Trials with Varying Radius Mass of Stopper Mass of Total time (kg) Washers (s) (kg)

1 2 3

Trial 4 5 6

Trials with Varying Stopper Mass Mass of Stopper Mass of Total time (kg) Washers (s) (kg)

Trials with Varying Washer Mass Mass of Stopper Mass of Total time (kg) Washers (s) (kg)

Trial

7 8 9 Analysis: Use the pre lab questions and the following equations to complete the calculations table. a. Circumference = 2Đ&#x203A;r b. Period, T = total time/number of revolutions c. Force of weight (hanging mass) = Centripetal Force d. Velocity, v = d/t

Trial 1 2 3 4 5 6 7 8 9

Centipetal force, Fc (N)

Calculations Period, T (s)

Circumference (m)

Velocity (m/s)

Conclusion: 1. Describe the relationship of the velocity of an object with uniform circular motion and the centripetal force exerted on it.

2. Describe the relationship between the radius of an object’s revolutions and the velocity of an object exhibiting uniform circular motion.

3. Describe the relationship between mass and velocity of an object exhibiting uniform circular motion.

4. What does the assumption “Force of weight (hanging mass) = Centripetal Force” assume concerning centripetal acceleration?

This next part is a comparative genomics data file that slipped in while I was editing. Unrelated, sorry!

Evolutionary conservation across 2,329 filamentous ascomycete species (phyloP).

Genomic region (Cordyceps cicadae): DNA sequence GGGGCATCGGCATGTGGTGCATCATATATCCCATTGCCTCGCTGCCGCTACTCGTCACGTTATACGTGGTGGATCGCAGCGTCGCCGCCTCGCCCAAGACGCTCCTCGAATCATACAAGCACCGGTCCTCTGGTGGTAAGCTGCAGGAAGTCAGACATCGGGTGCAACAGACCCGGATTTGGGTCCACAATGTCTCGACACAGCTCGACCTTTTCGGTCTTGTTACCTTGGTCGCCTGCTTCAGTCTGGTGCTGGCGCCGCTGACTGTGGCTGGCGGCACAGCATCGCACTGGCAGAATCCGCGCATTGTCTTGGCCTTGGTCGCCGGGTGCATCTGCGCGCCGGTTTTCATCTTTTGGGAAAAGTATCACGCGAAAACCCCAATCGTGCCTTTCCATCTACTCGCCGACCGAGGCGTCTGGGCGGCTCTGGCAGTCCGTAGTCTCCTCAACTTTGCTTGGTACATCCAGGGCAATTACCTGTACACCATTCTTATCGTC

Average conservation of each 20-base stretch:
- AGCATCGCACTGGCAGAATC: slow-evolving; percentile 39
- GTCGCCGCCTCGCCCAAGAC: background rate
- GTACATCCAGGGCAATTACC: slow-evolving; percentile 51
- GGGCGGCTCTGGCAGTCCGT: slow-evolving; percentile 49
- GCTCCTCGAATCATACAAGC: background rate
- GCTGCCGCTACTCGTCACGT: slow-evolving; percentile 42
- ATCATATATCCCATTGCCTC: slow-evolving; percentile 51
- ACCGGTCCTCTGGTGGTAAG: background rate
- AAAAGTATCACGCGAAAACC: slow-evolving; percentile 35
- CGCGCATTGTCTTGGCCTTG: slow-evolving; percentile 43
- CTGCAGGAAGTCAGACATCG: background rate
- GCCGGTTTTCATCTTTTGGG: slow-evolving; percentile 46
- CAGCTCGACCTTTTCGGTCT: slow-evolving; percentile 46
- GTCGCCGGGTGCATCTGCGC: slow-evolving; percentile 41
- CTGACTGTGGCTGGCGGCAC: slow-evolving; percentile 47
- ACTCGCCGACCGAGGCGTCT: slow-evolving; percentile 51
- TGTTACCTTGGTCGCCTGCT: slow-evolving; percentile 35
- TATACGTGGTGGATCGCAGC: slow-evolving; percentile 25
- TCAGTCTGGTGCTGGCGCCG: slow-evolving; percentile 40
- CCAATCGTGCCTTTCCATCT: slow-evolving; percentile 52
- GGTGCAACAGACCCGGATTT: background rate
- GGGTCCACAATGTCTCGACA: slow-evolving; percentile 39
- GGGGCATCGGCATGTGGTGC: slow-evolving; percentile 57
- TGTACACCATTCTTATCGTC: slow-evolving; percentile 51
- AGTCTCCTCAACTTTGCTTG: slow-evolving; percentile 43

Circular Motion Practice Problems Directions: Draw and label a diagram for each situation. Show all work. 1. A ladybug lands on a vinyl record making 33 1/3 revolutions per minute. What is the magnitude and direction of the ladybugâ&#x20AC;&#x2122;s centripetal acceleration if she is 9.0 cm from the recordâ&#x20AC;&#x2122;s center.

2. An amusement park ride has a radius of 2.0 m and completes a revolution every 0.85 s. Calculate the speed of the rider.

3. Calculate the centripetal acceleration of the rider in #2.

4. You ride your bike counterclockwise 10 times around a circular track. It takes 607s for you to do this. The track has a radius of 70 m and your bike tires have a radius of 0.33 m. What is the angular velocity and acceleration of the bike as it moves around the track?